Clinically, narcolepsy is caused by defective neurotransmission via hypocretin neuropeptides, resulting from a selective and irreversible loss of orexinergic neurons in the lateral hypothalamus. The disease etiology till date remains unclear.
There are two major types of narcolepsy: type 1 and type 2. Type 1 narcolepsy was previously described as narcolepsy with cataplexy, whereas, type 2 characterized as narcolepsy without cataplexy. Type 1 is diagnosed on the individual who has low levels of a brain hormone like hypocretin or reporting cataplexy (muscle weakness) with excessive daytime sleepiness. And type 2 people experience excessive daytime sleepiness but do not have muscle weakness. They usually have normal levels of the brain hormone hypocretin (1). No, at present, there is no cure or it cannot go away on its own. In rare cases, it disappears completely, but in most patients it becomes better controlled (7).
Though several advancements in the medicine, as the etiology are not clear hence, it cannot presently be reversed. It is a permanent problem and will never go completely. However, it does not usually worsen as the person ages. Symptoms can be minimized with regular prescriptions, scheduled naps and good lifestyles (2).
Why Is Narcolepsy Difficult To Cure?
Narcolepsy may have several causes. Narcolepsy in humans is sporadic in most cases and is caused by multiple genetic and environmental factors (3). Hence, study on pathogenesis of narcolepsy is much required. The diagnosis of narcolepsy is often delayed by up to 12 years, because its signs and symptoms are often confused with other conditions and because of the absence of easily measurable biomarkers.
Orexin (Hypocretin) Role In Humans
Orexin A and orexin B (hypocretin 1 and hypocretin 2) are neuropeptides that regulate arousal, wakefulness, and appetite and are produced exclusively by neurons in the lateral hypothalamic area. In humans, the orexin A level is severely reduced or undetectable in the cerebrospinal fluid of approximately 90% of patients with type 1. Type 1 is characterized by a low orexin A level and cataplexy. In contrast, patients with type 2 have normal orexin A levels and do not exhibit cataplexy (4).
Genetics Of Narcolepsy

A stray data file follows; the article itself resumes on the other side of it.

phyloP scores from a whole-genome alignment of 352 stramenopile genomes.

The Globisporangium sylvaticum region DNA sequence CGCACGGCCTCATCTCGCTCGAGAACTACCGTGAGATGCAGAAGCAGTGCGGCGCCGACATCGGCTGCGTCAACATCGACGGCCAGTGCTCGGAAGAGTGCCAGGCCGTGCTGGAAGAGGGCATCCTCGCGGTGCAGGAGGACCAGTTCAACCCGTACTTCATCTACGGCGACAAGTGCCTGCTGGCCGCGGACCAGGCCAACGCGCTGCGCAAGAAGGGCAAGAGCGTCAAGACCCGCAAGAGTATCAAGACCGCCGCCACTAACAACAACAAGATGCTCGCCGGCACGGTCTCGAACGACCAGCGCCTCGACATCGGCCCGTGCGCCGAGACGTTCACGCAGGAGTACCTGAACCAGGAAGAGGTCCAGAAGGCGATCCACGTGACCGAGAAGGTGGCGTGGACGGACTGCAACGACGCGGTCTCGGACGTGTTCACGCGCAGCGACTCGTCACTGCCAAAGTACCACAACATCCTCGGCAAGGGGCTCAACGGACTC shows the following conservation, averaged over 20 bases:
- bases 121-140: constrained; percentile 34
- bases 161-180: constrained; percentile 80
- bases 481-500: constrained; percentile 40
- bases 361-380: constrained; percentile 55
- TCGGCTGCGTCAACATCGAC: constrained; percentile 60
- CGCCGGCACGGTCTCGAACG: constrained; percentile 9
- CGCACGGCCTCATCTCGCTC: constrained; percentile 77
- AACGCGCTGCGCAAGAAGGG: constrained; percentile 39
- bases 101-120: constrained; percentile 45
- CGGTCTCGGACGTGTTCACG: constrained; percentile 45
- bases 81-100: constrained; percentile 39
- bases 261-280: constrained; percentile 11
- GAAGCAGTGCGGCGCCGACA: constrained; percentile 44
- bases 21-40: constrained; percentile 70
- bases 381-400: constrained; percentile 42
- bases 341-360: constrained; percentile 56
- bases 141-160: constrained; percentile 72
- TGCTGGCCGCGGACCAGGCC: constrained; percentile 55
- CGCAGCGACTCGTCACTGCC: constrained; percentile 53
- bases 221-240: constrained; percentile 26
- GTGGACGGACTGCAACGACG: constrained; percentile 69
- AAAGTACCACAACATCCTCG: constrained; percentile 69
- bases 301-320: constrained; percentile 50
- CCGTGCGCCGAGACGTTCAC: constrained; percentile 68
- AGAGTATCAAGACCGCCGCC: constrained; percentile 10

Type 1 is a multifactorial disease, and genetic variations at multiple loci are associated. All patients with type 1 carry the specific human leukocyte antigen (HLA) allele HLA-DQB1*06:02. Genome-wide association studies have uncovered >10 genomic variations associated with type 1. Rare variants associated with type 1 have also been identified by DNA genome sequencing. Type 2 is also a complex disorder, but its underlying genetic architecture is poorly understood. However, several studies have revealed loci that increase susceptibility to type 2. The currently identified loci cannot explain the heritability of narcolepsy (5). The future genomic research will provide important contributions to our understanding of the genetic basis and pathogenesis of narcolepsy.
Misdiagnosis and inappropriate resource utilization further add to the challenge of early treatment, resulting in increased total costs associated with narcolepsy. The annual direct medical costs are approximately twice as high in patients with narcolepsy as in controls without this condition. Narcolepsy has no known cure and requires lifelong treatment, which further increases the economic burden (6). Cataplexy often improves with advancing age. In rare cases, it disappears completely, but in most patients it becomes better controlled (probably after the patient has learned to control his emotions) (7).
- Baumann CR, Mignot E, Lammers GJ, et al. Challenges in diagnosing narcolepsy without cataplexy: a consensus statement. Sleep. 2014;37(6):1035–1042. Published 2014 Jun 1. doi:10.5665/sleep.3756
- Jun Zhang and Fang Han, Sleepiness in Narcolepsy, Sleep Medicine Clinics, 12, 3, (323), (2017).
- Orexins and orexin receptors: a family of hypothalamic neuropeptides and G protein-coupled receptors that regulate feeding behavior. Sakurai T, Amemiya A, Ishii M, Matsuzaki I, Chemelli RM, Tanaka H, Williams SC, Richarson JA, Kozlowski GP, Wilson S, Arch JR, Buckingham RE, Haynes AC, Carr SA, Annan RS, McNulty DE, Liu WS, Terrett JA, Elshourbagy NA, Bergsma DJ, Yanagisawa M Cell. 1998 Mar 6; 92(5):1 page following 696.
- Miyagawa T, Tokunaga K. Genetics of narcolepsy. Hum Genome Var. 2019;6:4. Published 2019 Jan 8. doi:10.1038/s41439-018-0033-7
- Thorpy MJ, Hiller G. The Medical and Economic Burden of Narcolepsy: Implications for Managed Care. Am Health Drug Benefits. 2017;10(5):233–241.
- Billiard M, Besset A, Cadilhac J. The clinical and polygraphic development of narcolepsy. In: Guilleminault C, Lugaresi E, editors. Sleep/wake disorders: natural history, epidemiology and longterm evolution. New York: Raven Press; 1983. pp. 171–185.
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